City Farm has focused on making sure they have portable signage that is easy to transport to farmers' markets, but they still do not have strong signage on the outside of their location that directs people to the farm. They have a bus stop right outside the fence, but there is no information about the farm available at that location that would attract the attention of those waiting for the bus. There are large letters that say "CITY FARM " on the Division Street fence, but the Clybourn side does not have any signage.
The client agreed that additional outer signage would be helpful. The farm could also use internal signs that identified the vegetables - these would be helpful for the volunteers, and they would also give the farm more of a "museum" feel, inviting visitors to (carefully) investigate the rows of vegetables.
After talking to the client, it seemed that the biggest barrier to establishing an electronic invoicing system is power. There isn't a supply of electricity at the farm, so any computerized system would be fully dependant on the battery life intrinsic to a machine. This was one of the biggest issues we thought we would encounter in trying to figure out a physical solution for this issue, but after additional communication with the client, they were willing to work on a power solution once an optimal invoicing system is selected.
We also had a difficult time establishing exactly how they are accounting for materials and payments at the moment. With the amount of unknown variables, the best option for the scope of this project was to provide City Farm with a recommendation for how they might implement an invoicing system, and this will inform the changes they make in the future.
Our team was enthusiastic about producing a video for City Farm, based on the interests of the people on the team. Once we spoke with the client, we discovered that there was a video already under production to promote the farm, which had been our initial idea. So, we determined that the farm could use a video to provide instructions for volunteers.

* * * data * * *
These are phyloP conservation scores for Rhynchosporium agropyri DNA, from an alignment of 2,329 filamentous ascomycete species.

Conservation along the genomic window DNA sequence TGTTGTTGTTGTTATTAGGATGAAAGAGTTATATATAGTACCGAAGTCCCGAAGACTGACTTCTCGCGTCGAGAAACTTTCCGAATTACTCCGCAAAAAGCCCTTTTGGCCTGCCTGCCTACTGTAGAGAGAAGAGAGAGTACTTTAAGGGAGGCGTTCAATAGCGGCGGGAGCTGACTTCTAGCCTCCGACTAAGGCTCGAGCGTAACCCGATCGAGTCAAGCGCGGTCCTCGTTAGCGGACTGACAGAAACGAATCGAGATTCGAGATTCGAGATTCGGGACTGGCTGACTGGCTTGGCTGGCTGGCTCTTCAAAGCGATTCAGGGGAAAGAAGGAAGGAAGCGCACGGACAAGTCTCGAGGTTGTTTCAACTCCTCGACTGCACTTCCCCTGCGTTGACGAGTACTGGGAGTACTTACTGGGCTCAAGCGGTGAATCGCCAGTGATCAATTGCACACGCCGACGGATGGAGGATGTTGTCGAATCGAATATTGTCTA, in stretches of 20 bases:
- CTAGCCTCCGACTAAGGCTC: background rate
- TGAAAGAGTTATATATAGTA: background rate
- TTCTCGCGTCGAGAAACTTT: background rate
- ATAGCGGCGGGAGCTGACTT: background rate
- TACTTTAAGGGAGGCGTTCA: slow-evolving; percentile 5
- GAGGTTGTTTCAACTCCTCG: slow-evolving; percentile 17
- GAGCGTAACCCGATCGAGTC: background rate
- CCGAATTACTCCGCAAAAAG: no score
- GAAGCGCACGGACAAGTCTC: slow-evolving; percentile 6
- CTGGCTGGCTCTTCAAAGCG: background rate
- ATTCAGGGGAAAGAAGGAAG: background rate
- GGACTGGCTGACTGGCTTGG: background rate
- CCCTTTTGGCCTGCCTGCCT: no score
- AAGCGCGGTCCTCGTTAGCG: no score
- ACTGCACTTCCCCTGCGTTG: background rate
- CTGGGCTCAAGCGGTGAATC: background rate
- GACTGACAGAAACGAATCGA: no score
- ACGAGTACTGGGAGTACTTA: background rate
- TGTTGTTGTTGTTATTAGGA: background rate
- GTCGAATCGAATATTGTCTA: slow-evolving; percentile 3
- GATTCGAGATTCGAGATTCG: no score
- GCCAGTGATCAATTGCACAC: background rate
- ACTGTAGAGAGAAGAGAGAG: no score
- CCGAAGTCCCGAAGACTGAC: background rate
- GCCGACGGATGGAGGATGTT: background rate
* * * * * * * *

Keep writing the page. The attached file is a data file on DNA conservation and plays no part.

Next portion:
When volunteers arrive at the farm, they often don't know what they need to do or who they need to talk to. They also often don't even know what to wear or bring to the farm, so their first experience might be a negative one (if they wear nice shoes, for example). Volunteers have been guilty of walking on the produce in the past as well, so the client wanted the video to emphasize how volunteers should navigate the farm.
There is some signage, but it doesn't currently convey a strongly branded message. The fence space could be used more effectively, and additional signs, with a consistent message, could direct more traffic to the farm. Internal signs would help both volunteers and visitors identify the produce.
There is not an effective invoicing system currently in place, but implementing one is not within the scope of our project. Providing City Farm with options will save them the legwork of the research process once have the infrastructure to support an electronic system.
Since a promotional video was already being created, we were able to fulfill another of City Farm's needs by creating an introductory video for volunteers. This will provide volunteers with the information they need before they start coming to the farm.